Development and commercialization of 3D printing in medicine

In Poland, at this point, there are about 1,780 people waiting for an organ transplant. Of which at least a few dozen people - in an urgent procedure. Until recently, the only possible solution for improving the health of this group of the population was to obtain organs from a potential donor. However, more and more information about innovations in 3D organ printing is being reported in the mass media. At what stage of advancement is the 3D printing market in medicine, and will organ printing in the future be a non-problematic process? Or will organs created with this technique be seen on store shelves?

Tissue engineering - what is it really?

Tissue engineering is a field of science that deals with the application of medical knowledge and engineering
materials to produce replacements for damaged organs and tissues. The first efforts at
Repairing defects in the body were undertaken as early as the time of the ancient Egyptians, who believed in life
the afterlife and were extremely concerned with the integrity of the body. Archaeological research has proven that even then
dentures, for example, were used. However, the term tissue engineering itself was not coined until 1988
year during a meeting of the National Science Foundation. The 1990s saw a surge in
research to develop replacements for almost every organ, and numerous
innovations, which was a milestone for the medical 3D printing market.

Printing process

To begin the process of organ bioprinting, doctors usually start with a biopsy - the removal of part of an organ or
removing a small piece of tissue. This allows the cells to be separated and cultured outside the
human body. Cell development takes place inside a special sterile incubator or
bioreactor, which by their conditions resemble the internal temperature and oxygenation of the human body.
The cells are then left to mix with the biotouch, the non-cellular part of which can be made into a
lab. Biomaterials used in the printing process must be non-toxic, biodegradable and
biocompatible, in order to avoid a negative reaction from the body.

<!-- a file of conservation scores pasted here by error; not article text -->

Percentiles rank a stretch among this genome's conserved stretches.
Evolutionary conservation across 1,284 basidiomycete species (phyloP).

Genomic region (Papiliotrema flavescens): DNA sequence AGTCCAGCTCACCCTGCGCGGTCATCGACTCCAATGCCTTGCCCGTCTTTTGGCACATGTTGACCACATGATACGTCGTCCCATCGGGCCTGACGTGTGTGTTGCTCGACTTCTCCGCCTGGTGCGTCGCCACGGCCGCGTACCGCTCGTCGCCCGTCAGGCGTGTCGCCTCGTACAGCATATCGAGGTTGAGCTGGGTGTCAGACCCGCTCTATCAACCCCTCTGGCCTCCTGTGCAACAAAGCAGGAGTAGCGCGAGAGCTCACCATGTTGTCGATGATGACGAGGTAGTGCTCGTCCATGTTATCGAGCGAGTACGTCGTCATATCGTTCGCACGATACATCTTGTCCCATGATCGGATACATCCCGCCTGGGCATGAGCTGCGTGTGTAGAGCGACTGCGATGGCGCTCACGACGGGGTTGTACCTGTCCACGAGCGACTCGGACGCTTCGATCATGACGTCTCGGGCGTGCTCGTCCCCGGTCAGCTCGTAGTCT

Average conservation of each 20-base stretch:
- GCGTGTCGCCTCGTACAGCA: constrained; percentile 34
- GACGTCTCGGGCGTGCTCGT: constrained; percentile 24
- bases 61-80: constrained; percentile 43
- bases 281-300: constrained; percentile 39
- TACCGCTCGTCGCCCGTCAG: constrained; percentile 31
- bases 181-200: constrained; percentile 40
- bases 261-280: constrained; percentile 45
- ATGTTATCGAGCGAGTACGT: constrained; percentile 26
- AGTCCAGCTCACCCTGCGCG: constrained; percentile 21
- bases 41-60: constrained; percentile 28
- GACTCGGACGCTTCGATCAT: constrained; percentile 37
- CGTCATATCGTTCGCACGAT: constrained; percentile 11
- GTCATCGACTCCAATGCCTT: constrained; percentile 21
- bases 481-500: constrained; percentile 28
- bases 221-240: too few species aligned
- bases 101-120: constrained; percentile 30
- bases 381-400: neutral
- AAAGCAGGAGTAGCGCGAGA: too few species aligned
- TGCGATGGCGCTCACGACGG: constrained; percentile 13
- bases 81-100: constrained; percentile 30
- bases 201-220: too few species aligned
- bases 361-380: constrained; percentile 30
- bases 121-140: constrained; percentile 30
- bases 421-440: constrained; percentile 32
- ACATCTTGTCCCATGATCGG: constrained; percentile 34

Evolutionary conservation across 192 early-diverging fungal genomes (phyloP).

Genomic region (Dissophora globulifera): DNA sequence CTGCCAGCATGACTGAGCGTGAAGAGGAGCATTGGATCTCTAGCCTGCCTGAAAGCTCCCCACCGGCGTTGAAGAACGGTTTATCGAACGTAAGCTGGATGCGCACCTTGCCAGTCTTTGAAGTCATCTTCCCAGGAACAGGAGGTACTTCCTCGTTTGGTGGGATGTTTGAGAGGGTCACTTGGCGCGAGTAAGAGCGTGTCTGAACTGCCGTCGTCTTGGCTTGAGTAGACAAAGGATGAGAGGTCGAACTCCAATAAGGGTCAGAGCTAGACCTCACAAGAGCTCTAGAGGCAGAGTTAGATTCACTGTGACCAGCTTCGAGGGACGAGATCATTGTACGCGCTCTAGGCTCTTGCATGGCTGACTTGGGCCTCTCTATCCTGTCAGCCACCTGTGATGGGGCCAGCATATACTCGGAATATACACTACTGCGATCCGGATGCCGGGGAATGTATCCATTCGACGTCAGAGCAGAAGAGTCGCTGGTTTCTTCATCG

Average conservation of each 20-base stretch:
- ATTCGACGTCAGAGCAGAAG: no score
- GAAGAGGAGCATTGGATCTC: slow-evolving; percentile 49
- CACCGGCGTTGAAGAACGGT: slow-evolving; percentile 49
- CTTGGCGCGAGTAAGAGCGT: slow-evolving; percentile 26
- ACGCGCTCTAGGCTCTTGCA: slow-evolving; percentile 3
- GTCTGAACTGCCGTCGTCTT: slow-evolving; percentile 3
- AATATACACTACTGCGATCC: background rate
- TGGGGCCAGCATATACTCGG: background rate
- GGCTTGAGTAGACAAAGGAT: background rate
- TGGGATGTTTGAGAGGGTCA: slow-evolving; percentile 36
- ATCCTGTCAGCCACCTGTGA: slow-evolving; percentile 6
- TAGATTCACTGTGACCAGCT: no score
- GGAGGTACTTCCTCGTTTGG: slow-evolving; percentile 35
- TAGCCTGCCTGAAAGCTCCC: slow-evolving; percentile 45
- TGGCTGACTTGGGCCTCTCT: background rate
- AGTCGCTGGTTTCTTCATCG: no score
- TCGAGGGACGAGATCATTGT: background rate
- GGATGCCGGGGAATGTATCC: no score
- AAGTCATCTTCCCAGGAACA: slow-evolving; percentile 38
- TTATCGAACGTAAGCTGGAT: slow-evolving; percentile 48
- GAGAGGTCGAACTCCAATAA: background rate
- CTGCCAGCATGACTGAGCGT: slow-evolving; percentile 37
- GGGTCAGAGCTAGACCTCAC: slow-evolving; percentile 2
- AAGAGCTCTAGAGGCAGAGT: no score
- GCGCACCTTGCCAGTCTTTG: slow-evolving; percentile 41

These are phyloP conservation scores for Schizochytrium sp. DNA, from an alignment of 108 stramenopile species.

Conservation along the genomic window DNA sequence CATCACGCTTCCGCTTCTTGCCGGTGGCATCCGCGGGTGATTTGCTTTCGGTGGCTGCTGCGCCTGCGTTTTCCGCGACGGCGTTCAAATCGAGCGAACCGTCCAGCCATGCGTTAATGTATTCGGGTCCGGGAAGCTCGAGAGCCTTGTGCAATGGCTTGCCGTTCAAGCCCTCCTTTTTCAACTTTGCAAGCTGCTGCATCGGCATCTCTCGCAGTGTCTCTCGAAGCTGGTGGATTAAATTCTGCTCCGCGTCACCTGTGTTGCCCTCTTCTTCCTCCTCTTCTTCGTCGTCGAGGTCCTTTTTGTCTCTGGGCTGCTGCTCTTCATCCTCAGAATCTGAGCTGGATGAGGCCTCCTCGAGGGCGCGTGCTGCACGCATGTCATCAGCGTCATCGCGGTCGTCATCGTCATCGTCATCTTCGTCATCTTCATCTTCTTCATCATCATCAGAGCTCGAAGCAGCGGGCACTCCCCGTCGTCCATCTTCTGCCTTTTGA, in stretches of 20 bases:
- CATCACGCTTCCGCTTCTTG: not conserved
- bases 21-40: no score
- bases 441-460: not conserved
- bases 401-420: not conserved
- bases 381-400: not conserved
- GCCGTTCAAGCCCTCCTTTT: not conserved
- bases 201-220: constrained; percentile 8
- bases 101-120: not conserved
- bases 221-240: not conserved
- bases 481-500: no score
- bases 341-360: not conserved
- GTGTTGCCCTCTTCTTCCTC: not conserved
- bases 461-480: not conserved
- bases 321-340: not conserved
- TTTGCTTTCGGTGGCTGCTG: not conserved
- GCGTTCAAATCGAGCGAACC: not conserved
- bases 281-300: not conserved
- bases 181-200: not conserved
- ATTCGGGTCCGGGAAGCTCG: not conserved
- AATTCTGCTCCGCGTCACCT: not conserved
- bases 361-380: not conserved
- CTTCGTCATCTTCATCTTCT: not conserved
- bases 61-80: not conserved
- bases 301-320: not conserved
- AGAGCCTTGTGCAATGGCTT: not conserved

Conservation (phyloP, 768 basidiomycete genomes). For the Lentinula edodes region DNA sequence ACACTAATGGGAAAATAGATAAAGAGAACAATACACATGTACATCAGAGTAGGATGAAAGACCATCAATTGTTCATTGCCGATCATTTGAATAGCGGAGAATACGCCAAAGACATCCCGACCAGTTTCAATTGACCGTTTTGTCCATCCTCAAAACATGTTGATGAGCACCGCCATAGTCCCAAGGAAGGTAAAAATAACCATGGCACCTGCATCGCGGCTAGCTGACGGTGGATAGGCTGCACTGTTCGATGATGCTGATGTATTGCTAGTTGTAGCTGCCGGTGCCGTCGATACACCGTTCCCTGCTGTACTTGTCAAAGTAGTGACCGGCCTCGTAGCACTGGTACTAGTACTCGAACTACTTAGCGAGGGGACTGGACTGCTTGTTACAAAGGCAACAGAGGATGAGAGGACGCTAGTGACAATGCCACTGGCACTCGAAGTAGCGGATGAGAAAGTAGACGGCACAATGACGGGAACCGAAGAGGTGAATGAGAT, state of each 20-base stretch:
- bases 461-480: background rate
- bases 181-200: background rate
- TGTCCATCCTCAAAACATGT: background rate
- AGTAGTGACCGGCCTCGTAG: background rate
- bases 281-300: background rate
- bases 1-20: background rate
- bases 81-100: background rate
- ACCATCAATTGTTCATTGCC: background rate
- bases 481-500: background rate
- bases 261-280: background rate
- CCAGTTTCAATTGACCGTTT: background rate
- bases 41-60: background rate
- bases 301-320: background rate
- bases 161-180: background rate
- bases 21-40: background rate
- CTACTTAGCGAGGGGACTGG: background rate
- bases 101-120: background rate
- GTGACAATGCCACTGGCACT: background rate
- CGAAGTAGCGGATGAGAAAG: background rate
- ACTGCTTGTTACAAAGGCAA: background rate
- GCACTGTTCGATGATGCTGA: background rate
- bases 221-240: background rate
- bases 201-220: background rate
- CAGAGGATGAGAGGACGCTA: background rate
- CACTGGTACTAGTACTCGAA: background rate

In the next step, doctors insert the biotouch into the printing chamber. The printers are programmed in this
way that they contain patient imaging data from X-rays and scans. Thanks to this
it is possible to create tissues with personalized properties. The length of the printing process depends on
on many factors, such as the type of organ or tissue being printed. However, it usually lasts from
several to several hours.

When organs are harvested from a donor, it is necessary to immediately place them in a bioreactor,
because otherwise the cells will die. In addition, it is necessary to perfuse the organ, which involves
providing it with fluid (usually blood or a blood substitute). In the case of organ printing, there are a number of issues
and the challenges that must be met to make the printed organ function like a real, human organ
In the body. Once the printed organ is implanted in the patient, it will degrade over time. Part of
People may think that then the tissue will disintegrate. Nothing could be further from the truth! The cells then sense that
The bridge gives way and they no longer have stable support. They then form their own glue and bridge - just like the
They do this in every human body.

What level of sophistication are we at when it comes to bioprinting?

Despite the fact that tissue engineering is a field that is growing at a rapid pace, by
Introduction of numerous innovative technologies, implantation of fully functioning printed
organs into the human body would be a true revolution in the world of medicine, for which, unfortunately, we must
wait probably at least a couple of years. However, once society has reached that stage,